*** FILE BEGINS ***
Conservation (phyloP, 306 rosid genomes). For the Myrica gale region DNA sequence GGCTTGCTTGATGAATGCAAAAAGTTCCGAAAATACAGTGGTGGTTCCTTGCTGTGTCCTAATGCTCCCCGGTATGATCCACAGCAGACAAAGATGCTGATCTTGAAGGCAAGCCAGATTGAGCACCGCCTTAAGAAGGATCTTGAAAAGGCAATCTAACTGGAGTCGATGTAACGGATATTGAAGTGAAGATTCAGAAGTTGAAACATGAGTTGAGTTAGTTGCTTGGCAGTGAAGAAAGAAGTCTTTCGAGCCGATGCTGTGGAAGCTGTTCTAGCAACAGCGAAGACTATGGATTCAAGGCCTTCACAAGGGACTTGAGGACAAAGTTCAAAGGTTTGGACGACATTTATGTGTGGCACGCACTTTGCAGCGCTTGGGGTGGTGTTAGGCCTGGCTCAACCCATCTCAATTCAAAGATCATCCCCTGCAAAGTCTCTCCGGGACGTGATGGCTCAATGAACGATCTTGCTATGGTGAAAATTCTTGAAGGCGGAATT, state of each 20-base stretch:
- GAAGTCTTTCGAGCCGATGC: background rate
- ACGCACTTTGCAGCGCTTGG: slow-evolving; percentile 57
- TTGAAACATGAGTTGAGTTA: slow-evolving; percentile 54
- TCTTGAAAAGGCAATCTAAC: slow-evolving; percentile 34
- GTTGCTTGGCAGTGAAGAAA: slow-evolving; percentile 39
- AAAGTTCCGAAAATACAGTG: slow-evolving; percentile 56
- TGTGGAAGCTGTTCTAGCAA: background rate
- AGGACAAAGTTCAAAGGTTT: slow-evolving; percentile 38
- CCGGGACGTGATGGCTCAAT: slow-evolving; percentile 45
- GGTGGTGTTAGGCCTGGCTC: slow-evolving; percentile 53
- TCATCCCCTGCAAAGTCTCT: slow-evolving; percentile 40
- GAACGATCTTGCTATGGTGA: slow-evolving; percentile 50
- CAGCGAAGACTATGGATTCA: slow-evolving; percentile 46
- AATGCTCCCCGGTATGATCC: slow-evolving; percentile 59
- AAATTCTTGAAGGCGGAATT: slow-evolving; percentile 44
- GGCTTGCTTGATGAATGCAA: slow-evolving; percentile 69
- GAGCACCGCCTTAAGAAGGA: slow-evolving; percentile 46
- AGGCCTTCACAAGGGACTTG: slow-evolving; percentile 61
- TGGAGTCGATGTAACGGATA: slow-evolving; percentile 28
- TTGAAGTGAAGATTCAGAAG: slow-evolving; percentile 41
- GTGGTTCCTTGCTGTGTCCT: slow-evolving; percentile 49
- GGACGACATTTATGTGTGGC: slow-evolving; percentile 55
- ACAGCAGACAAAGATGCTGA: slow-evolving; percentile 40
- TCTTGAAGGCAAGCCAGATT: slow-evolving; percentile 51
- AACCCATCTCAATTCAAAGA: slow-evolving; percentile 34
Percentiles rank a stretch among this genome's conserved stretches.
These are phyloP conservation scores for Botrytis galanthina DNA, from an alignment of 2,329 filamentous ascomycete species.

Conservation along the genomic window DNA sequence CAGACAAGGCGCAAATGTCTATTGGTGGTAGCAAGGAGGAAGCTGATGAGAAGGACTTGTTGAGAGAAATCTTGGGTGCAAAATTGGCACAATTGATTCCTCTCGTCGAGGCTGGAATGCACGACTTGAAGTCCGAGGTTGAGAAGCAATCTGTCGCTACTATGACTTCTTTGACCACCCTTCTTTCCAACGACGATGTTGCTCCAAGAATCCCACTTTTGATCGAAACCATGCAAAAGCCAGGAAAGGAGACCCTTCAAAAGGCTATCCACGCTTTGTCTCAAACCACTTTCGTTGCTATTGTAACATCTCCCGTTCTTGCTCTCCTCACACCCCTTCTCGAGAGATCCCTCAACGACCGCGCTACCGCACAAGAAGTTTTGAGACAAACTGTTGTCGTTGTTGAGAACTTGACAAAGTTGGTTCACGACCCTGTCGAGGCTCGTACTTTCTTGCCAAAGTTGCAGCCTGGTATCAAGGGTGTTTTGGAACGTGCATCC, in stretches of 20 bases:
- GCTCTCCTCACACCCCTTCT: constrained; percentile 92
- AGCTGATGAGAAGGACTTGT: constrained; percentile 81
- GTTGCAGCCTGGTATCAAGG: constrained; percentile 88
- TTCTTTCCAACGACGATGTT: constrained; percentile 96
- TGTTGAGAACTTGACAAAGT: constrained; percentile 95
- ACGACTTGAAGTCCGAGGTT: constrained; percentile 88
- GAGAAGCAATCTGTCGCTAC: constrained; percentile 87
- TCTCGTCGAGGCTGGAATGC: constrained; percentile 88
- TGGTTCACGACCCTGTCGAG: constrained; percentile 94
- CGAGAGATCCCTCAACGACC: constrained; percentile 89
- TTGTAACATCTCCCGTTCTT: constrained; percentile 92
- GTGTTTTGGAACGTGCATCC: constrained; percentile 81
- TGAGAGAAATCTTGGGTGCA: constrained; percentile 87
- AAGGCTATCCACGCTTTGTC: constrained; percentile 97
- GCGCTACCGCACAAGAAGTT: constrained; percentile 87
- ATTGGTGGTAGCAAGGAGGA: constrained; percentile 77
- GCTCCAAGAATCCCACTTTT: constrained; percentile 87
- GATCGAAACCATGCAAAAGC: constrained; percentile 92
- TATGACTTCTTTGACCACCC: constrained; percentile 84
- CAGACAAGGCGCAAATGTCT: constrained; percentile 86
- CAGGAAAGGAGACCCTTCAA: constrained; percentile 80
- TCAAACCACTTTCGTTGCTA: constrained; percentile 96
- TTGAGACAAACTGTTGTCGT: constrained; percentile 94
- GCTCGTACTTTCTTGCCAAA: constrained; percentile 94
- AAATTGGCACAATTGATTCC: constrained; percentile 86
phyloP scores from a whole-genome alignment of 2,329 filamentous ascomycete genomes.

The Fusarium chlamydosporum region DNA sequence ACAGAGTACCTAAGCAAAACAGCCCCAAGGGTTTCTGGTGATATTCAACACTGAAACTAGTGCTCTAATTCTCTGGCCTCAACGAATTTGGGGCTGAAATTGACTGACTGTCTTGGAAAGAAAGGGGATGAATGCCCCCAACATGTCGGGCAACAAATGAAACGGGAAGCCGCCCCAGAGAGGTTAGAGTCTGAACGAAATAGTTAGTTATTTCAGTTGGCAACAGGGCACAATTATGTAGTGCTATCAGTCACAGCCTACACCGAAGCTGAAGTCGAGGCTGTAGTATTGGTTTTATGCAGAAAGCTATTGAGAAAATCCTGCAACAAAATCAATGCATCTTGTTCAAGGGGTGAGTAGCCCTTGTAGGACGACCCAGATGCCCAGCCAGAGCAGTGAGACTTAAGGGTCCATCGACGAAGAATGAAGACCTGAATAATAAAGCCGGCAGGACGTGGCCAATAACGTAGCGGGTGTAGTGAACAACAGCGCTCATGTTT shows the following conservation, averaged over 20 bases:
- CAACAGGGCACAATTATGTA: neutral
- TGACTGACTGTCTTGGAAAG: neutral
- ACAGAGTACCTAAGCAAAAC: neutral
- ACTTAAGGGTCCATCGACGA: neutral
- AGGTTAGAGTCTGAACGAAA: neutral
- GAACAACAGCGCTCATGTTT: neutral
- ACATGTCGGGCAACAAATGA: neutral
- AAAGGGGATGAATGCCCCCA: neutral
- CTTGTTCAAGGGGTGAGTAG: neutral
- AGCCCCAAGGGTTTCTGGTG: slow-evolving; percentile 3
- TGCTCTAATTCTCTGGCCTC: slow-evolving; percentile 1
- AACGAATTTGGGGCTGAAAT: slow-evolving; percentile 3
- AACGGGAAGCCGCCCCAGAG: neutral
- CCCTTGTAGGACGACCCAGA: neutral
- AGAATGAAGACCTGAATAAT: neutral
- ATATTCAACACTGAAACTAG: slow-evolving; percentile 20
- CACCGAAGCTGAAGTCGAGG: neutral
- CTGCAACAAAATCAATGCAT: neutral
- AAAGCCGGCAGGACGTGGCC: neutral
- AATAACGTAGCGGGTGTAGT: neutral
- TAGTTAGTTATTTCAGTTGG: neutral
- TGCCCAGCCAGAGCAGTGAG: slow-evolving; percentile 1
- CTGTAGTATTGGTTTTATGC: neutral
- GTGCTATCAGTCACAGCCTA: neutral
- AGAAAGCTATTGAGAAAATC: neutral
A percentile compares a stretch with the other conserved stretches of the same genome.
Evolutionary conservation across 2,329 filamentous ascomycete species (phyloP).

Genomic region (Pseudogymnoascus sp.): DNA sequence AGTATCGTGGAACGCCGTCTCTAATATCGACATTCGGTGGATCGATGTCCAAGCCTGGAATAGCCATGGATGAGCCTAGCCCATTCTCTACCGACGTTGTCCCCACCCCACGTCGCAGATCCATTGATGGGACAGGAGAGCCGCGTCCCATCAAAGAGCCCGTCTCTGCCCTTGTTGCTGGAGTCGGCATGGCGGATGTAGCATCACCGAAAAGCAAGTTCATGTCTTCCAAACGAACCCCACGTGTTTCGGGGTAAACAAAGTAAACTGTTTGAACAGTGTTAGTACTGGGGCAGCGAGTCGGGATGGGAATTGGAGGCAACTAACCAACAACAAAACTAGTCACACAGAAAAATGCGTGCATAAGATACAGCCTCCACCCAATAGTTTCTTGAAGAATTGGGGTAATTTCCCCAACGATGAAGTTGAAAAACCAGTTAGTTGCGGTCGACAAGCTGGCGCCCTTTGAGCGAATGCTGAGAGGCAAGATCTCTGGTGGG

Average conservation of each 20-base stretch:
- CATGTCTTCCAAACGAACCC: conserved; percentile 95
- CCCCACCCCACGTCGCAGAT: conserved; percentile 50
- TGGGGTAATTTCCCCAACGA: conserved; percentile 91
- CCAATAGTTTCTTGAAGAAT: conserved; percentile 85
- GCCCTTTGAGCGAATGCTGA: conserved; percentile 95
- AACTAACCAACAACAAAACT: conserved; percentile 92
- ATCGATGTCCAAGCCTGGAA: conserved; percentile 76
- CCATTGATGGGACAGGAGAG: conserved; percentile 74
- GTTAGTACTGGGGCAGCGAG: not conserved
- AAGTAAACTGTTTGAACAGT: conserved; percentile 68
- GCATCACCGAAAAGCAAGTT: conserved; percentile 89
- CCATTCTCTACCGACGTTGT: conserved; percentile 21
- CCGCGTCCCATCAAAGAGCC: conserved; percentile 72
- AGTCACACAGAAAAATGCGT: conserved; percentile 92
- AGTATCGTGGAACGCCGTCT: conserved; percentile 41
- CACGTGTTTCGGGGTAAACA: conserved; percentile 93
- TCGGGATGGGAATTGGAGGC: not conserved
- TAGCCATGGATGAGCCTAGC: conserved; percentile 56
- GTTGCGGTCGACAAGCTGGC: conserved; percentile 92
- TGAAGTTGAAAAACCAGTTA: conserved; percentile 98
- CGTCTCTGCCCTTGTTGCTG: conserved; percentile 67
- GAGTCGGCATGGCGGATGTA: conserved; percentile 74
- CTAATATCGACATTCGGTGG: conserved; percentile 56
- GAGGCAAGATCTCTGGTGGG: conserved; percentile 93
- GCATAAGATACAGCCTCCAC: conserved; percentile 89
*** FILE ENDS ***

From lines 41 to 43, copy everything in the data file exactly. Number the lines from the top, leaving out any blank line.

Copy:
- GTGTTTTGGAACGTGCATCC: constrained; percentile 81
- TGAGAGAAATCTTGGGTGCA: constrained; percentile 87
- AAGGCTATCCACGCTTTGTC: constrained; percentile 97